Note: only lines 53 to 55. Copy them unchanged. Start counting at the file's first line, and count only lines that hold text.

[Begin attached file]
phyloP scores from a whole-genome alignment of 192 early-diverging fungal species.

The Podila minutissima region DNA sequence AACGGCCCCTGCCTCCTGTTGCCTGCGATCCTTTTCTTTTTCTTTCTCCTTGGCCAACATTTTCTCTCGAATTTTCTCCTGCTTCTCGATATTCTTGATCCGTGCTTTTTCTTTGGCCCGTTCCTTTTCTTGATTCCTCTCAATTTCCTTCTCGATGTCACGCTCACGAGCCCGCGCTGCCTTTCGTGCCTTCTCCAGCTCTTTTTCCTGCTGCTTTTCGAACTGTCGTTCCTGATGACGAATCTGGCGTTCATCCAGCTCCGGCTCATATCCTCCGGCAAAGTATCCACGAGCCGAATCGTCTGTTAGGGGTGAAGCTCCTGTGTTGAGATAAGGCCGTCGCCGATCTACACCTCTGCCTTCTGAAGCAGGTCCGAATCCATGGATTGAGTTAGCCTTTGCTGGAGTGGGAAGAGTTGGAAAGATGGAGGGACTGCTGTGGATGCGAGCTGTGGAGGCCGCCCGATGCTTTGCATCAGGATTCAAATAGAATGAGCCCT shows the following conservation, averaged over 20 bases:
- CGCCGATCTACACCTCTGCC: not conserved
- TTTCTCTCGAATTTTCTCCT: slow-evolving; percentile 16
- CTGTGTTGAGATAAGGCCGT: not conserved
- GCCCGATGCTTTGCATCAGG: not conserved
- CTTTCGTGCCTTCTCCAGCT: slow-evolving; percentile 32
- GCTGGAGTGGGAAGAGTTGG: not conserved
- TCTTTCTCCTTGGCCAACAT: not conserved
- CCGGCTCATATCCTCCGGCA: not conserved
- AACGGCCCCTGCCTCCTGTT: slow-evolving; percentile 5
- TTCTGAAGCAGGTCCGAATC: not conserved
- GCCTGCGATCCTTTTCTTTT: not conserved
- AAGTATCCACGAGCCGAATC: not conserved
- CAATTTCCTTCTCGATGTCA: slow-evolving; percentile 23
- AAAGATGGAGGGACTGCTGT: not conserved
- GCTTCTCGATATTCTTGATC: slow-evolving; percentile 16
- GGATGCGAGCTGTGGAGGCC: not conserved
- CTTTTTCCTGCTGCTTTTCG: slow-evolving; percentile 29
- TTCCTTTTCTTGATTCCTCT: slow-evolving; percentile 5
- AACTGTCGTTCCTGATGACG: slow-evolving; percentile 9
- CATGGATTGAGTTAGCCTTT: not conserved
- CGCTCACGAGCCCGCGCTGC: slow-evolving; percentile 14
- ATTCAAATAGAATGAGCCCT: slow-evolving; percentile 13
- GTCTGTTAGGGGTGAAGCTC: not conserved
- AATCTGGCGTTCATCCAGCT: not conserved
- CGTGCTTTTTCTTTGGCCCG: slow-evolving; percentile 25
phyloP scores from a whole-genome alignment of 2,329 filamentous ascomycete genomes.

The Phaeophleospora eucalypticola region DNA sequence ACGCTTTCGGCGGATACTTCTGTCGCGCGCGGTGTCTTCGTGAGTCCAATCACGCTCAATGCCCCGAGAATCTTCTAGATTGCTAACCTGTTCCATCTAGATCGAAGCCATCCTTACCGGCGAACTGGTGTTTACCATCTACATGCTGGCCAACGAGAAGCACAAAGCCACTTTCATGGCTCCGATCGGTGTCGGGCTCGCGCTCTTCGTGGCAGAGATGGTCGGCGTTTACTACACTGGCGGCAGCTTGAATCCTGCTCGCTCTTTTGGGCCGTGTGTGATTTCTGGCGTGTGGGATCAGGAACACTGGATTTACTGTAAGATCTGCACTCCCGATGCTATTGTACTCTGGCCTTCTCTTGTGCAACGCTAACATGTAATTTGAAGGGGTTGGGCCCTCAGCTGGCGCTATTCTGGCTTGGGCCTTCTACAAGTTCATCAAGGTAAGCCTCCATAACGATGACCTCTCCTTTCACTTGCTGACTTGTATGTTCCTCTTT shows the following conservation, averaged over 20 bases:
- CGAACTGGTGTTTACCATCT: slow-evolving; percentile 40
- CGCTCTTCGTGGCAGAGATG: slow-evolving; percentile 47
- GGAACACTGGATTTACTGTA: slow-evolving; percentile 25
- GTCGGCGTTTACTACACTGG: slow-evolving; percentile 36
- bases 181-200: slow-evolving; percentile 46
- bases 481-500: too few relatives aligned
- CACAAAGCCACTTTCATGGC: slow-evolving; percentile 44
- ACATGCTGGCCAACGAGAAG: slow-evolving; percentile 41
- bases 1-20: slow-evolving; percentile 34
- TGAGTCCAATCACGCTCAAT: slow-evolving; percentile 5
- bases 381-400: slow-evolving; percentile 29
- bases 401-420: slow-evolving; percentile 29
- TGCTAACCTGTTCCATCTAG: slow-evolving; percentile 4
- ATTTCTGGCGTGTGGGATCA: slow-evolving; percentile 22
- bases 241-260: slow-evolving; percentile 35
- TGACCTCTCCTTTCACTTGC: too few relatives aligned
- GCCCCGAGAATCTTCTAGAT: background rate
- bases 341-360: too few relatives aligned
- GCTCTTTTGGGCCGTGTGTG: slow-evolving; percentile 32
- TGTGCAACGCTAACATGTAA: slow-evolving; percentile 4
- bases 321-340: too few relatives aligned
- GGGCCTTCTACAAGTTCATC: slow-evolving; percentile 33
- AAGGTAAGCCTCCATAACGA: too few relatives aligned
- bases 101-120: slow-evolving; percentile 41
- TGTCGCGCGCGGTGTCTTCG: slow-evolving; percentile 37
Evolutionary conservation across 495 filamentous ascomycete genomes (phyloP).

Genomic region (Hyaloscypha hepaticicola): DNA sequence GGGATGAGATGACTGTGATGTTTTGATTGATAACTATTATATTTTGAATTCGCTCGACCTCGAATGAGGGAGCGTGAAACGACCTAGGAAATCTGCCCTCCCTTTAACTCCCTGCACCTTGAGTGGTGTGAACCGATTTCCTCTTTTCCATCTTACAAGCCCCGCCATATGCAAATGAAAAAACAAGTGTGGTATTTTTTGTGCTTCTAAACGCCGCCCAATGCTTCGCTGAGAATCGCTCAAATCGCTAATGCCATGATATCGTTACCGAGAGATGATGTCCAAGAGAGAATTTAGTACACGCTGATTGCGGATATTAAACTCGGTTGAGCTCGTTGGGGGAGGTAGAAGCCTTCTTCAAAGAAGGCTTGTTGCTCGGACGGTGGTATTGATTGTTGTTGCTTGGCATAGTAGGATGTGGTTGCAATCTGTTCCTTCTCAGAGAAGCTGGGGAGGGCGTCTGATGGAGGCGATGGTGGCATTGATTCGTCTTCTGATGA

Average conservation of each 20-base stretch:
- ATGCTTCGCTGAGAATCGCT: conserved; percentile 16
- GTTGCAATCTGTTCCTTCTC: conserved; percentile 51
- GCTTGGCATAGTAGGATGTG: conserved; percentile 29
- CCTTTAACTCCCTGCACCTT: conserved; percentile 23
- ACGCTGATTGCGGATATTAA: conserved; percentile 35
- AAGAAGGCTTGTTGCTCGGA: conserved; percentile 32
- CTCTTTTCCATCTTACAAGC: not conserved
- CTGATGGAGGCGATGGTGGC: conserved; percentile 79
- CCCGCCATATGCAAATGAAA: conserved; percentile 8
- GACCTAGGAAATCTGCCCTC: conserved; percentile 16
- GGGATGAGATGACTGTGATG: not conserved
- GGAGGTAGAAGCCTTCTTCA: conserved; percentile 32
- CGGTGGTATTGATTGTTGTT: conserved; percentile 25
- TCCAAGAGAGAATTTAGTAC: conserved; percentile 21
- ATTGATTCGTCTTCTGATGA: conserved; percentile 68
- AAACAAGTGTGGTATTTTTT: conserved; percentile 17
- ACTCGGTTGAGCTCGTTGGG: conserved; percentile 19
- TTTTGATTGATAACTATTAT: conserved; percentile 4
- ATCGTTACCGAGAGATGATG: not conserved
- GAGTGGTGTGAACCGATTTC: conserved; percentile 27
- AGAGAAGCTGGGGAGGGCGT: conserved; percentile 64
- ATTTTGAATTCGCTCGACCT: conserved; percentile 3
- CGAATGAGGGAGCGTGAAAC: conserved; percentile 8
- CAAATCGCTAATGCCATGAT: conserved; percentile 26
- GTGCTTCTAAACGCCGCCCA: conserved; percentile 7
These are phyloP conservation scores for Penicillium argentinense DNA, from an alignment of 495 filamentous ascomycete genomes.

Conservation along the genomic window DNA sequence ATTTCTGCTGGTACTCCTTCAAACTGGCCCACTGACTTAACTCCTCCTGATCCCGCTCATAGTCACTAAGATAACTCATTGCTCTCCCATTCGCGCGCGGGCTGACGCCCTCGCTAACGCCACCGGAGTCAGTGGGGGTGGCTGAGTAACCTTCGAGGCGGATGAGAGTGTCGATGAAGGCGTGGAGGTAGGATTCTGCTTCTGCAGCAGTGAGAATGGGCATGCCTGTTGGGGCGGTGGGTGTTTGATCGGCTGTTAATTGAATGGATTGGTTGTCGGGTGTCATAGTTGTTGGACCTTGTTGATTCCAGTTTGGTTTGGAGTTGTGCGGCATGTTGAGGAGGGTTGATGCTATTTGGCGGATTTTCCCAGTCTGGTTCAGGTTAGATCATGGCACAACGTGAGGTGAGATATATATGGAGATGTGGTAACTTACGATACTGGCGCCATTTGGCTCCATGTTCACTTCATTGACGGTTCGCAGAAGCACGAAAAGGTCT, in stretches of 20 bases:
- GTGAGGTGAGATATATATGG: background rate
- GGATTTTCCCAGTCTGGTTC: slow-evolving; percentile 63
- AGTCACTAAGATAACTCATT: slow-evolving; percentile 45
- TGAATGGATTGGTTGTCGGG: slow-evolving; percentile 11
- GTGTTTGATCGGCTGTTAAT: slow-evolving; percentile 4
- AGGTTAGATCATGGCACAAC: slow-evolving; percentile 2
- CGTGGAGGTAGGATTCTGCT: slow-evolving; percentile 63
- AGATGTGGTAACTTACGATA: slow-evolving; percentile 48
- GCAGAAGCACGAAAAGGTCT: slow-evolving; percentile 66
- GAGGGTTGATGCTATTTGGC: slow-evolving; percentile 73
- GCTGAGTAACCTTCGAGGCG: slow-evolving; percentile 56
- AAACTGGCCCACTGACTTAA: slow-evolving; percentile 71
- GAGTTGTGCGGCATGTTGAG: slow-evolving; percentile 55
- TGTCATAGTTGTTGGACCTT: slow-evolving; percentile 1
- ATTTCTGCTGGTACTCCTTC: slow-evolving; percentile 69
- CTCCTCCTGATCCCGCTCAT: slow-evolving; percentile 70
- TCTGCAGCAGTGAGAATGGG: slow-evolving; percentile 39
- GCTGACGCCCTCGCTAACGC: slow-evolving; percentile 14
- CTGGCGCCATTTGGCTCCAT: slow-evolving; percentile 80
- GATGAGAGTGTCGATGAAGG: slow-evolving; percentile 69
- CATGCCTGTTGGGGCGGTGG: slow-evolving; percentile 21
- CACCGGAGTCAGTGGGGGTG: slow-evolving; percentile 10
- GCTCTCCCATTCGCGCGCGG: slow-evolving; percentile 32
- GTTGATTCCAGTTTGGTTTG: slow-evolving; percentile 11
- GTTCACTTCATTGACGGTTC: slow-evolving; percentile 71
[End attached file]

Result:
- bases 101-120: slow-evolving; percentile 41
- TGTCGCGCGCGGTGTCTTCG: slow-evolving; percentile 37
Evolutionary conservation across 495 filamentous ascomycete genomes (phyloP).